Your June 13 article, “Increase Productivity by Correcting Deficiencies,” did an excellent job of pinpointing the need to enhance Jamaica’s productivity in order to overcome the country’s dismal economic situation. Since British colonization, the island has cultivated an economy dependent on provinces beyond its borders, from sugar and other agricultural exports to tourism.
You rightfully criticize Jamaica’s misguided focus on the affluence of certain schools, arguing that more practical endeavors—such as improving the overall quality and efficacy of specialized educational and vocational programs—may add up to rich dividends. You go on to say that developments need to be made in infrastructure and security; these changes indeed might help create an environment that fosters economic growth.
However, your interpretation of the government’s use of waivers and incentives is undeveloped. Measures enacted by the government, such as the Hotels (Incentive) Act and the Attractions Incentive Regulation, have helped develop the Jamaican economy by attracting foreign enterprises, most notably in the tourism sector. This crucial sector comprises 10 percent of the island’s GDP, and Jamaica has been the only English-speaking Caribbean Island where the number of tourists has steadily grown. Nearly 2 million people visit each year, and that number is projected to grow by 4 percent annually. The government’s system of waivers and incentives has allowed this sector to benefit, even thrive, which has indisputably benefited the Jamaican economy. While critics say that these incentives deprive the government of needed revenue, the incentives are in fact temporary, and the expenditure is more than made up for in foreign investment and boosts in tourism.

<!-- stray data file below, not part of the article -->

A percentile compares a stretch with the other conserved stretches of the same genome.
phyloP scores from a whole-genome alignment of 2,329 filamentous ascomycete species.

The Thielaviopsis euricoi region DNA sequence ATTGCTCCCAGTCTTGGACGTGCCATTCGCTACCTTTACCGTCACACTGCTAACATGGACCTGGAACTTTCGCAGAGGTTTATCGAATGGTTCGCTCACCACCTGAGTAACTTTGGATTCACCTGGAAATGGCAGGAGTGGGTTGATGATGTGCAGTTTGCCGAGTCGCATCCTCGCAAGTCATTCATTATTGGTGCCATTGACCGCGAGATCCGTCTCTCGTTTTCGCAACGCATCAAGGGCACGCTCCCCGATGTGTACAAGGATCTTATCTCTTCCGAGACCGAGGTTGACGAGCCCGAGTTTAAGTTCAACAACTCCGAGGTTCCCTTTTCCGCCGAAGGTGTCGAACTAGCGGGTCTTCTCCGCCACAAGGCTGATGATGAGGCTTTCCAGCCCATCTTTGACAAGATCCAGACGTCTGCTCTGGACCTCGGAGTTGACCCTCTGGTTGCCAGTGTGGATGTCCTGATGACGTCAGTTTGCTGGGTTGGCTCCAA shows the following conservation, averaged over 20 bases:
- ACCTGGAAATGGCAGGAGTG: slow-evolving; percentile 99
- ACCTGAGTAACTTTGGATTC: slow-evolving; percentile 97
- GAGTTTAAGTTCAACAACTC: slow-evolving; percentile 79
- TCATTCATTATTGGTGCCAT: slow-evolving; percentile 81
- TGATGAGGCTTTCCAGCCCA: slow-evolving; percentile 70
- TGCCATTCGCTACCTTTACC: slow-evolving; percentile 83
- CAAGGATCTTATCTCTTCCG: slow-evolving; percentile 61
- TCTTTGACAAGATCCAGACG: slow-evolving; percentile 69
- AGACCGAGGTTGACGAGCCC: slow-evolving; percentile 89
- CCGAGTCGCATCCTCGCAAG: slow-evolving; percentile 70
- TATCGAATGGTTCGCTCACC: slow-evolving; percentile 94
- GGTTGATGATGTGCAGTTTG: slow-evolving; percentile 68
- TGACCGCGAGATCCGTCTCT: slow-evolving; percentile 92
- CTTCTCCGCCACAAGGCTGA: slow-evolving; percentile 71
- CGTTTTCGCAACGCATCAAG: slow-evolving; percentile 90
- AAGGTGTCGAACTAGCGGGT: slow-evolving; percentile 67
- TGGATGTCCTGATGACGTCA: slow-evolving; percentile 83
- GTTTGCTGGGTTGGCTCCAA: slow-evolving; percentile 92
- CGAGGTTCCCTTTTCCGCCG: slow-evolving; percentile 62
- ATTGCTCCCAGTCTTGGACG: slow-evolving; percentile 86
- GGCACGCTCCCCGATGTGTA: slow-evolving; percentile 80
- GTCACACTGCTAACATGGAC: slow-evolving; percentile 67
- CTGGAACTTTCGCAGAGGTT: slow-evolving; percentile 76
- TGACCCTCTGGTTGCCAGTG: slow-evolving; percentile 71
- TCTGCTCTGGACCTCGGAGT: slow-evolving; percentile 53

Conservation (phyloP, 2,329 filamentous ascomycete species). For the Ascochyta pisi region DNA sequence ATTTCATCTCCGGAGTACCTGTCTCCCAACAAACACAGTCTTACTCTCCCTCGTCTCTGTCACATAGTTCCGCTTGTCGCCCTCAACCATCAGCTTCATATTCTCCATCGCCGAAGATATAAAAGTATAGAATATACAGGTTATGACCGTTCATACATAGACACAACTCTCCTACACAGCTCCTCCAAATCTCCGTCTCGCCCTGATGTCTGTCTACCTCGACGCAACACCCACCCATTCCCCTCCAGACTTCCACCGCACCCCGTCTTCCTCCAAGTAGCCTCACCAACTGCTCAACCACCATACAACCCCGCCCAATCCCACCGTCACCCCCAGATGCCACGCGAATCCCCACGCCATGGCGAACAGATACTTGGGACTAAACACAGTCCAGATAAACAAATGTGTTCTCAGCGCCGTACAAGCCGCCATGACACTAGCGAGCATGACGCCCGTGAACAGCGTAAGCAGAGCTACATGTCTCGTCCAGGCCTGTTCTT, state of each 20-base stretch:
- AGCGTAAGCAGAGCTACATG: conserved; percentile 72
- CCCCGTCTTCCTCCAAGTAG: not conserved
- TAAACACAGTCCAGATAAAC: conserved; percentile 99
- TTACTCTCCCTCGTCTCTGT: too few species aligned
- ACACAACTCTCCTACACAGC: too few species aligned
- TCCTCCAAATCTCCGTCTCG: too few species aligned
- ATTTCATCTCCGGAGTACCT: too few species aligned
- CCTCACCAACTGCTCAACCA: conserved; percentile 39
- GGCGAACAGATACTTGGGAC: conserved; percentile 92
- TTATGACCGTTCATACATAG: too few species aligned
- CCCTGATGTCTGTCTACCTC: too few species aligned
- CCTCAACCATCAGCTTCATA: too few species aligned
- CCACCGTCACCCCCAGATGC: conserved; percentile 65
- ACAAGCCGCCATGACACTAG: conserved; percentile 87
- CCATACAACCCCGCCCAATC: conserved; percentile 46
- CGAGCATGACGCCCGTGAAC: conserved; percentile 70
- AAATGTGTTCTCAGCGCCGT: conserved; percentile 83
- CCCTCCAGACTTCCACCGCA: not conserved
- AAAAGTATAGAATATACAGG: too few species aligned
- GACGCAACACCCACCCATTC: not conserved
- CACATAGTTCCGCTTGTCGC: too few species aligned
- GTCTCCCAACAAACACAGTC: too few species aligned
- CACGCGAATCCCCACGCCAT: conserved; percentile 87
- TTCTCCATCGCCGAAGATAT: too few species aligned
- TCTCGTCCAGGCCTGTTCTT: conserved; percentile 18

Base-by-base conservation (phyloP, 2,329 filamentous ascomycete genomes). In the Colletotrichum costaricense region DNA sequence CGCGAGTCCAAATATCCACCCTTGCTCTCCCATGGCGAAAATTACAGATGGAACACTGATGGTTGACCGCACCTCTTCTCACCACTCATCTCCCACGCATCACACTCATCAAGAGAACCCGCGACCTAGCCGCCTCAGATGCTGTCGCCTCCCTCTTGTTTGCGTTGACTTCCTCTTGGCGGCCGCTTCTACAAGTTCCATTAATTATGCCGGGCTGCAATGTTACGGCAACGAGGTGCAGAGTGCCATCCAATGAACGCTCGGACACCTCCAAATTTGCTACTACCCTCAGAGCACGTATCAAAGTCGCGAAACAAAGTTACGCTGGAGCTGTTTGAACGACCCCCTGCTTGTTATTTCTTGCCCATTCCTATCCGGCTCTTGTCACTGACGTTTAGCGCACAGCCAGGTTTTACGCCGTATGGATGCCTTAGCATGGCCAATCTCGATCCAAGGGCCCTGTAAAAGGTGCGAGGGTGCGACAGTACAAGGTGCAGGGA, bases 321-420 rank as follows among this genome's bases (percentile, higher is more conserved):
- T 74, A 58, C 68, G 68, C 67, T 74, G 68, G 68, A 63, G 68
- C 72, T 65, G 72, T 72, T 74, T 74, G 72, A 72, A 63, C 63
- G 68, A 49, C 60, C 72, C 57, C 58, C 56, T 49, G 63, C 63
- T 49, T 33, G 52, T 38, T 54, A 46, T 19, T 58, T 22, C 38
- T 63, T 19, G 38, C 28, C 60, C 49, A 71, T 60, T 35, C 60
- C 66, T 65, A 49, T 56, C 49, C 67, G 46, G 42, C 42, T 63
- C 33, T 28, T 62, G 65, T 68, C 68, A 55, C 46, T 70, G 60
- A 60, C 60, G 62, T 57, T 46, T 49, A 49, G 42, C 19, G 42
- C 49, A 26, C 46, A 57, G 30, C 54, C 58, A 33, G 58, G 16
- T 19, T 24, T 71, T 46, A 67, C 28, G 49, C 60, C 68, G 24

Research Associate at the Council on Hemispheric Affairs